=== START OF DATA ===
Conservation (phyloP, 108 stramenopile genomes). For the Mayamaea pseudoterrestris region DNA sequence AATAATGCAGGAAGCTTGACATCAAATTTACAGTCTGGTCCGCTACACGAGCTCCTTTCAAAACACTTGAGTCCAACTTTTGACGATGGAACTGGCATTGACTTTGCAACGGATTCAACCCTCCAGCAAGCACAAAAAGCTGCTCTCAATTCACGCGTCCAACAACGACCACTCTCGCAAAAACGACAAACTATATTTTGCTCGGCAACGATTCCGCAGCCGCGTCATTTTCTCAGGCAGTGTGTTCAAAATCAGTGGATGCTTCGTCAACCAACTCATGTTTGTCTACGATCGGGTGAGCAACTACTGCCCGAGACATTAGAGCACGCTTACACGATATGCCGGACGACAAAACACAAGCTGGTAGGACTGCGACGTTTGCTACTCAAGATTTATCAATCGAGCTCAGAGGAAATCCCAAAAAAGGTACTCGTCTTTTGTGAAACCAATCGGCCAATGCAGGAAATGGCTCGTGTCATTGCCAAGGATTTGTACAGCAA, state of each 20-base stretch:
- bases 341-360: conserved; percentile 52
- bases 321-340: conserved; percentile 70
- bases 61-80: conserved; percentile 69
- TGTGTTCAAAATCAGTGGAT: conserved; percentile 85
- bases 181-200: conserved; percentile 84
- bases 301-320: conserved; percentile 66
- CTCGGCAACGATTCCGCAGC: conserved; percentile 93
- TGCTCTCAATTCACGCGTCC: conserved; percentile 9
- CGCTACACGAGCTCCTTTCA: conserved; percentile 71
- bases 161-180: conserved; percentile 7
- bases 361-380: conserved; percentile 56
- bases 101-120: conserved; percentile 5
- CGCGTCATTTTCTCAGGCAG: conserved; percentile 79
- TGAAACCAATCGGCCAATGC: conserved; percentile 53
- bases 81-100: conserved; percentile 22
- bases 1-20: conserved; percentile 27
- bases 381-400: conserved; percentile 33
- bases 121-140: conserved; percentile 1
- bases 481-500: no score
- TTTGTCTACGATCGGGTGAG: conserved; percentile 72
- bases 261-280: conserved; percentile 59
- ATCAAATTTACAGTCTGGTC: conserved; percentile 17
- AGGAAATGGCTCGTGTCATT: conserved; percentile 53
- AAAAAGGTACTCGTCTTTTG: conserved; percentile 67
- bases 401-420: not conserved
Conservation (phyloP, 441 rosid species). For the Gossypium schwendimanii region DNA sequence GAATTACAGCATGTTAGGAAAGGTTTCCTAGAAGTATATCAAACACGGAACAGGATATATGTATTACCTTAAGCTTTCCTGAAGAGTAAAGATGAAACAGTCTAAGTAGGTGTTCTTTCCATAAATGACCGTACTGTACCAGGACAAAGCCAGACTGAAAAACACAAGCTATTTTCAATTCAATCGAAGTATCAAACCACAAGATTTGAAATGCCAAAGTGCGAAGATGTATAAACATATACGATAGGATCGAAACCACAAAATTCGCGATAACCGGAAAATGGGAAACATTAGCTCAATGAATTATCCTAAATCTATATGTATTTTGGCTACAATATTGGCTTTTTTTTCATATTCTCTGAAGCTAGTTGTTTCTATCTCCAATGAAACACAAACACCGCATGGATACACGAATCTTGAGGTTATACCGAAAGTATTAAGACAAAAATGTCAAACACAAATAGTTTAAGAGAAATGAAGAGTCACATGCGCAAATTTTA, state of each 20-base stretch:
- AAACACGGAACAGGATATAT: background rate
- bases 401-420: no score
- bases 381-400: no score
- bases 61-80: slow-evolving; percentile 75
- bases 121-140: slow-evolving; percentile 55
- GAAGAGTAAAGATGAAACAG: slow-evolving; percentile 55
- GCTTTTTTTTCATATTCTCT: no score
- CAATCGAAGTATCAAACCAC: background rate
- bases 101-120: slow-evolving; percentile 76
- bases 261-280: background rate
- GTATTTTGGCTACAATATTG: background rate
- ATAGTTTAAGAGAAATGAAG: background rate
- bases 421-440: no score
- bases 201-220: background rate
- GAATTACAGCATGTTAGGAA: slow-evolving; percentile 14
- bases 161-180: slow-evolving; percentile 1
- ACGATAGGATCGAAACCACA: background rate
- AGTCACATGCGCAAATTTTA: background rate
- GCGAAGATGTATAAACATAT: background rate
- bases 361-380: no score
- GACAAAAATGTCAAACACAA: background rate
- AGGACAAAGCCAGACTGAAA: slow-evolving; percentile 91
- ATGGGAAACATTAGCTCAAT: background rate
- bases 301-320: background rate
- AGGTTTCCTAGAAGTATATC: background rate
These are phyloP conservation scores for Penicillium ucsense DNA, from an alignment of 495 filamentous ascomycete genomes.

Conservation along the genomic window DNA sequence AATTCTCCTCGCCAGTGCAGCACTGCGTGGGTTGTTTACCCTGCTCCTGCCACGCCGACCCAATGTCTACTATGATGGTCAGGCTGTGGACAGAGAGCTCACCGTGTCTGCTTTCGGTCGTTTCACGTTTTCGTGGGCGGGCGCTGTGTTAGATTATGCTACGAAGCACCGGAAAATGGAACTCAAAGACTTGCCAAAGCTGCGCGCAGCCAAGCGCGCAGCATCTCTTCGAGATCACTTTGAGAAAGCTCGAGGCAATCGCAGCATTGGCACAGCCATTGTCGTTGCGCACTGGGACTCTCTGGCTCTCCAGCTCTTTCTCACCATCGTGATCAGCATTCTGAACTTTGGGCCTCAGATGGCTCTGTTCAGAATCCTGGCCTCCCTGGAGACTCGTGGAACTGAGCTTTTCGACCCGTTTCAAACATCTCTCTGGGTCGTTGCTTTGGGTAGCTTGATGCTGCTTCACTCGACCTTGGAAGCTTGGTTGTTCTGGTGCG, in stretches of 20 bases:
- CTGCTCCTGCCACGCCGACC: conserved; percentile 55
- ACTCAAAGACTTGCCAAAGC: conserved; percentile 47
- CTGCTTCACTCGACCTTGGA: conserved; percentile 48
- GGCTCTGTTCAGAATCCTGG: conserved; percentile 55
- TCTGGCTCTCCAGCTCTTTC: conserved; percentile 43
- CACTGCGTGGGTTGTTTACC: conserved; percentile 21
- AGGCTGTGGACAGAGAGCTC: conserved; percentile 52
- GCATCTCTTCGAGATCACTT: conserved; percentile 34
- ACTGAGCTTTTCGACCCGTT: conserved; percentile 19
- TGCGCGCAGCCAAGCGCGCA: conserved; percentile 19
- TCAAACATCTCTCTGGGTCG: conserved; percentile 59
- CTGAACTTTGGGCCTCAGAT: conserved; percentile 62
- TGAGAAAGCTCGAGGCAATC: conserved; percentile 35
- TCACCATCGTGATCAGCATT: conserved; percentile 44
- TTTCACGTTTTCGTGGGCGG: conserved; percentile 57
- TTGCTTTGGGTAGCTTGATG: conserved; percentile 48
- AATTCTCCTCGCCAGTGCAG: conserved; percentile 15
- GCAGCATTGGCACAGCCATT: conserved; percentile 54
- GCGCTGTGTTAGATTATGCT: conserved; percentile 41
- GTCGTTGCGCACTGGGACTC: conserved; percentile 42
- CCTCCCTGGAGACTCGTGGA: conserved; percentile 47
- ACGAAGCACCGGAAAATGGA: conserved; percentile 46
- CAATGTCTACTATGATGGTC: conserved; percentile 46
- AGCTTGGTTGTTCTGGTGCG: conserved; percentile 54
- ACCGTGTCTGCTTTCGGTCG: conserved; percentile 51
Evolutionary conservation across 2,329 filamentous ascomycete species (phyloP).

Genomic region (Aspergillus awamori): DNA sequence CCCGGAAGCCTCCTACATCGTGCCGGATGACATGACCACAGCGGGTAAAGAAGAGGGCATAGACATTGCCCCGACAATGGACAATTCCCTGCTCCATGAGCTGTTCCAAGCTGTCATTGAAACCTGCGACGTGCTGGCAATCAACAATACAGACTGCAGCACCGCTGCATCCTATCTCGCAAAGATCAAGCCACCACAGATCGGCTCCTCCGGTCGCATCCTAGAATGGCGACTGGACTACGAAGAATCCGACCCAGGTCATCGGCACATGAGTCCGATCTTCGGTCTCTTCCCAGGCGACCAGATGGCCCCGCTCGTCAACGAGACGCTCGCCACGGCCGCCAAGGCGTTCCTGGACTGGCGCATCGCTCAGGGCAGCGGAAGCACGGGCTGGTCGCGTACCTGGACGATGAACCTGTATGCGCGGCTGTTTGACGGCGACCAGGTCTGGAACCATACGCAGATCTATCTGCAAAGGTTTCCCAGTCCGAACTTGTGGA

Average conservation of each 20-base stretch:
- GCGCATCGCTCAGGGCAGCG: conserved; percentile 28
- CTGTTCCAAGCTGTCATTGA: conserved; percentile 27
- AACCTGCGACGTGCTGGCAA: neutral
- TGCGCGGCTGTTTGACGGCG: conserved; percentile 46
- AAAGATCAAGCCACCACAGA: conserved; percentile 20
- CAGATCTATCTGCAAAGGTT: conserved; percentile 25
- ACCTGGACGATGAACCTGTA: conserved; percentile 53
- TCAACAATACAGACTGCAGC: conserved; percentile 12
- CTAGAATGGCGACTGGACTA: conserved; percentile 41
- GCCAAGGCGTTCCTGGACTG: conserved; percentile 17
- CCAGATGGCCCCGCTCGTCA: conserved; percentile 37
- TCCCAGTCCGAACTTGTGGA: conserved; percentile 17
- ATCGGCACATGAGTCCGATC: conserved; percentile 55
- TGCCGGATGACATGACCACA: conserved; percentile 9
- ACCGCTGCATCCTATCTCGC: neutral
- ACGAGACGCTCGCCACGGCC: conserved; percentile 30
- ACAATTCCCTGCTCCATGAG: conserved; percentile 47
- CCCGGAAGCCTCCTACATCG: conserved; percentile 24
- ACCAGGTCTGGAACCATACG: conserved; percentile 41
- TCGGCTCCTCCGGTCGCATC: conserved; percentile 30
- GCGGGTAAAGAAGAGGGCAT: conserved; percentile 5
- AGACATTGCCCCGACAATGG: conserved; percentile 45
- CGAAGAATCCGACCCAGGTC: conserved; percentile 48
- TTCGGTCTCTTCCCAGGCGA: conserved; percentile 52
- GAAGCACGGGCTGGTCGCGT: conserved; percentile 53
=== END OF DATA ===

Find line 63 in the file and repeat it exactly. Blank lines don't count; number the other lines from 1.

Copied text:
- ACTGAGCTTTTCGACCCGTT: conserved; percentile 19